By Shirin Ahlhauser

Transparency International’s CPI may not be perfect, but the perception of corruption in a country matters. As one study found, if you go to a country where you expect corruption, and someone solicits a bribe from you, you are more likely to give the bribe.

The reverse is also true. If you go to a country that you do not think of as corrupt, and someone solicits a bribe from you, you are less likely to pay the bribe.

When social expectations of corruption become internalized, bribery and corruption are perpetuated, and could even become unconsciously perpetuated, based on perceptions of corruption in that country.

The next step, then, is straightforward — countries need to change their perception of corruption. The question is: How can they change it?

National integrity confidence-building offers one avenue. Originally named “Integrity Idol,” the Accountability Lab’s Integrity Icon program is aiming to do just that. In this initiative, local volunteers first raise awareness and gather nominations of government officials who act with honesty and integrity. This list is narrowed down, and five finalists are filmed for episodes on national television and radio.  Citizens then vote on the finalists via text message or a website.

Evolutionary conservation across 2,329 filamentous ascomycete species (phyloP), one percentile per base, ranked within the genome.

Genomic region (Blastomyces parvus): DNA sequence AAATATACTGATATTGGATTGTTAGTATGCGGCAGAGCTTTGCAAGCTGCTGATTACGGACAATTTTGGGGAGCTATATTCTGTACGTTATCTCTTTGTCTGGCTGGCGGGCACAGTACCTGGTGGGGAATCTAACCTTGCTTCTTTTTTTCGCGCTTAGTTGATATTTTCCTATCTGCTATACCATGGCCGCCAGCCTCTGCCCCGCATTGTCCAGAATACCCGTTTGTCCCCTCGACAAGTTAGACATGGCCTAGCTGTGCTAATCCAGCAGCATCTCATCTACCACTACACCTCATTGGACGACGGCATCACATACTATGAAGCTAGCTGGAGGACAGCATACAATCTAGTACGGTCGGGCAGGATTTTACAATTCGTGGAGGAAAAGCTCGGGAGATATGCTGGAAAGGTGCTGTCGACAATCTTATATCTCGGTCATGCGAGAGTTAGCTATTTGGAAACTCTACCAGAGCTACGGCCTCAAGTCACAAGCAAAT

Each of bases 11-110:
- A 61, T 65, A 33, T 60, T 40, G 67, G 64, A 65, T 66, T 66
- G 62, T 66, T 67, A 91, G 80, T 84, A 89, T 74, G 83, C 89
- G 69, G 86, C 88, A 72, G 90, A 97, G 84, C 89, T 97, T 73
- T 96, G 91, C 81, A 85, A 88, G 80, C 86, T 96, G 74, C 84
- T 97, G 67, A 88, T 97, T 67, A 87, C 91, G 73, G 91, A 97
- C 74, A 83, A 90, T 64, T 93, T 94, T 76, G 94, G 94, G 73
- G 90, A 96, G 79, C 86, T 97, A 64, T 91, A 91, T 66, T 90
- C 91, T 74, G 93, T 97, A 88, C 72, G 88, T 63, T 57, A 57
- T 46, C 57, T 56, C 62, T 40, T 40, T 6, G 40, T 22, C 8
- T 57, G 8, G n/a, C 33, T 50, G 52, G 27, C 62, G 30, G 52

Part of its purpose is to create debate and discussion around the idea of integrity as well as the importance of honesty and personal responsibility — therefore, even those who are not selected as a top-five candidate are included in the conversation at an annual integrity summit. The program has also become a learning platform, where consultations are conducted about how to create a mechanism within systems to promote integrity, and young people can shadow the Integrity Icon winners.

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